Publications by authors named "Giuseppe Alvaro"

31 Publications

Effect of Kv3 channel modulators on auditory temporal resolution in aged Fischer 344 rats.

Hear Res 2021 Mar 8;401:108139. Epub 2020 Dec 8.

Department of Auditory Neuroscience, Institute of Experimental Medicine, Czech Academy of Sciences, Videnska 1083, 14220 Prague 4, Czech Republic.

AUT00063 and AUT00202 are novel pharmaceutical modulators of the Kv3 subfamily of voltage-gated K channels. Kv3.1 channels, which control fast firing of many central auditory neurons, have been shown to decline with age and this may contribute to age-related deficits in central auditory processing. In the present study, the effects of the two novel compounds that specifically modulate Kv3 channels on auditory temporal processing were examined in aged (19-25-month-old) and young-adult (3-5 month-old) Fischer 344 rats (F344) using a behavioral gap-prepulse inhibition (gap-PPI) paradigm. The acoustic startle response (ASR) and its inhibition induced by a gap in noise were measured before and after drug administration. Hearing thresholds in tested rats were evaluated by the auditory brainstem response (ABR). Aged F344 rats had significantly higher ABR thresholds, lower amplitudes of ASR, and weaker gap-PPI compared with young-adult rats. No influence of AUT00063 and AUT00202 administration was observed on ABR hearing thresholds in rats of both age groups. AUT00063 and AUT00202 had suppressive effect on ASR of F344 rats that was more pronounced with AUT00063. The degree of suppression depended on the dose and age of the rats. Both compounds significantly improved the gap-PPI performance in gap detection tests in aged rats. These results indicate that AUT00063 and AUT00202 may influence intrinsic firing properties of neurons in the central auditory system of aged animals and have the potential to treat aged-related hearing disorders.
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http://dx.doi.org/10.1016/j.heares.2020.108139DOI Listing
March 2021

Discovery of Vixotrigine: A Novel Use-Dependent Sodium Channel Blocker for the Treatment of Trigeminal Neuralgia.

ACS Med Chem Lett 2020 Sep 16;11(9):1678-1687. Epub 2020 Jul 16.

Biogen Inc., 225 Binney Street, Cambridge, Massachusetts 02142, United States.

Drugs that block voltage-gated sodium channels (Nas) have utility in treating conditions including pain, epilepsy, and cardiac arrhythmias and as anesthetics (Lancet Neurol.20109413424; Expert Opin. Ther. Pat.201020755779). The identification of compounds with improved efficacy and safety is a key aim for the discovery of improved Na blocking drugs (Comprehensive Medicinal Chemistry III; (Elsevier, 2017; pp 131-175). We report the identification of a novel class of brain penetrant and voltage-gated sodium channel blockers, leading to the discovery of vixotrigine, a use-dependent sodium channel blocker with activity in models of pain. Vixotrigine has excellent physiocochemical properties for drug development, and both preclinical and clinical data support a safety profile suitable for potential use in neuropathic pain and other conditions. It has shown efficacy in a Phase II study for pain associated with trigeminal neuralgia.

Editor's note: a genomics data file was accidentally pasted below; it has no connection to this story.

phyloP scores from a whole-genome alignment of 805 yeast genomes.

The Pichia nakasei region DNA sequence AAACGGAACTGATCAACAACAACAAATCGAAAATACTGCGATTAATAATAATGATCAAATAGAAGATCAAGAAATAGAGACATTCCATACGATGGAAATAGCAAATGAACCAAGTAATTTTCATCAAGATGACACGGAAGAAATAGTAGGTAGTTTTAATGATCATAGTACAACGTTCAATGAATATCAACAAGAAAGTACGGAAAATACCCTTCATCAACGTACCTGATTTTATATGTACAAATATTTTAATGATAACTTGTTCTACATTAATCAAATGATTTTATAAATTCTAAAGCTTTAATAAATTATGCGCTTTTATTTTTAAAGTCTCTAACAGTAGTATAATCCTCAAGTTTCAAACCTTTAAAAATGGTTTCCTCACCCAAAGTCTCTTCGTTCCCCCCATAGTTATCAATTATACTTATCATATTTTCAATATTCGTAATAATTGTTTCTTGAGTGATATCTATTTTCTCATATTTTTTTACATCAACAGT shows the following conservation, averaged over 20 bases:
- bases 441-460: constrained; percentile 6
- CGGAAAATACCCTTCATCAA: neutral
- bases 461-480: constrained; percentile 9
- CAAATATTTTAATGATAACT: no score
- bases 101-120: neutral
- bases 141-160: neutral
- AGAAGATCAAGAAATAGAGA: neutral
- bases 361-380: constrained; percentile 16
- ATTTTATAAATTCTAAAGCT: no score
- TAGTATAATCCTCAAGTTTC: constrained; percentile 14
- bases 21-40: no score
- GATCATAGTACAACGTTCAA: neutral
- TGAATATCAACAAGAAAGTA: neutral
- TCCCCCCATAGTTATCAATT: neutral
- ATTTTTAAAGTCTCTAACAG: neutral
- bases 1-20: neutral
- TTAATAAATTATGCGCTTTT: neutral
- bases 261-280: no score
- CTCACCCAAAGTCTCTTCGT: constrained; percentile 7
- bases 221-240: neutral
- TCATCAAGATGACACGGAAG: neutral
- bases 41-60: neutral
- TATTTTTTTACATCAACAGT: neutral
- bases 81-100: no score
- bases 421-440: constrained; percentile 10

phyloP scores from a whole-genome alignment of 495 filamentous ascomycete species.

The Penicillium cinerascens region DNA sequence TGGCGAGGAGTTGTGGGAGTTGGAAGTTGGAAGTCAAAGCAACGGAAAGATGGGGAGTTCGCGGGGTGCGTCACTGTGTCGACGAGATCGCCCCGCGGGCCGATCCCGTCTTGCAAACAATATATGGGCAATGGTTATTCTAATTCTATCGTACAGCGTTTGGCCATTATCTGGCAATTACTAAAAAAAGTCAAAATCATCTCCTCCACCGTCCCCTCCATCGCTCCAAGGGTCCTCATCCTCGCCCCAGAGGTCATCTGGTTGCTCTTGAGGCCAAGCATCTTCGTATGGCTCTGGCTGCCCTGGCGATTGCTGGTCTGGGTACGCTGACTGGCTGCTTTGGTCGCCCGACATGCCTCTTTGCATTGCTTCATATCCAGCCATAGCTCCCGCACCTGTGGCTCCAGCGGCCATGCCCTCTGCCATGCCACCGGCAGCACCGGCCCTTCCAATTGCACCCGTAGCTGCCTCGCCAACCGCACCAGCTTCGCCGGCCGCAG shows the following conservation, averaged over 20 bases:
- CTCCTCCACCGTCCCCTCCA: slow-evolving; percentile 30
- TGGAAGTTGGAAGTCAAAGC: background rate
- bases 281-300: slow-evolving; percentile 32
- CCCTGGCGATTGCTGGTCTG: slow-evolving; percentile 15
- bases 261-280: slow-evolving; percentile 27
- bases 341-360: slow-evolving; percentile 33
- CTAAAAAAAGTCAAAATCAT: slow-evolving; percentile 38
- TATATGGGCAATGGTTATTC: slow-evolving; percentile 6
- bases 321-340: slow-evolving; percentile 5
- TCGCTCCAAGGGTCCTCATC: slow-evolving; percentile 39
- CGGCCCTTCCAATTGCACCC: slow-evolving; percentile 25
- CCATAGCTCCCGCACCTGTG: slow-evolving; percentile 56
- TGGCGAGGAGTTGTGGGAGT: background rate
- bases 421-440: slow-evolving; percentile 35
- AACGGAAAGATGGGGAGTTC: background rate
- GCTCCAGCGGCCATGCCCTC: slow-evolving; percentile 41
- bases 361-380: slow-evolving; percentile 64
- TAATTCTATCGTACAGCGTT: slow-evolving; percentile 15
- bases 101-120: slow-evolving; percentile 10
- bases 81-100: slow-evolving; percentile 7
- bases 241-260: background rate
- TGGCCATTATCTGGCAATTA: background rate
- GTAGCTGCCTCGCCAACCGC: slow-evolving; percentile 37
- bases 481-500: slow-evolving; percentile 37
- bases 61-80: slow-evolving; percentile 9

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http://dx.doi.org/10.1021/acsmedchemlett.0c00263DOI Listing
http://www.ncbi.nlm.nih.gov/pmc/articles/PMC7488392PMC
September 2020

Effectiveness of Risk Minimization Measures to Prevent Pregnancy Exposure to Mycophenolate-Containing Medicines in Europe.

Pharmaceut Med 2019 10;33(5):395-406

Safety Risk Management, F. Hoffmann-La Roche Ltd, Basel, Switzerland.

Introduction: In 2015, the European Medicines Agency (EMA) requested additional Risk Minimization Measures (RMM), consisting of a Direct Healthcare Professional Communication (DHPC), a Guide for Healthcare Professionals (HCPs), and a Guide for Patients, to prevent pregnancy exposure to mycophenolate-containing medicines.

Objectives: This study assessed the effectiveness of the additional RMM for any mycophenolate-containing medicine among prescribers of these products in Europe.

Methods: A cross-sectional survey was conducted among prescribers of mycophenolate-containing medicines in five European countries via the administration of 19 questions checking knowledge levels for the key messages included in the additional RMM.

Results: Of 79,783 invitations sent to potential prescribers of mycophenolate-containing medicines, 295 HCPs accessed the survey, giving an overall response rate of 0.4% (range 0.1-8.6%). A total of 231 prescribers were included in the primary analysis. Knowledge levels for 15 questions was fair (50 to < 70%) to high (≥ 70%), and for 4 questions was poor (< 50%). Highest knowledge (≥ 75%) was for knowing that mycophenolate is contraindicated in women of childbearing potential not using highly effective contraception (80.3%) and that mycophenolate should not be routinely prescribed during pregnancy (77.5%). Lowest knowledge (≤ 30%) was for knowing that no specific mechanism of teratogenicity and mutagenicity has been identified for mycophenolate (23.4%). Less than half of HCPs reported receipt of the DHPC (42.5%) or were aware of the Guide for HCPs (32.1%) and Guide for Patients (29.7%). The most frequently reported primary source from which HCPs learned about these risks was the Summary of Product Characteristics (SmPC; 33.8%), while only 9.9% indicated the Guide for HCPs.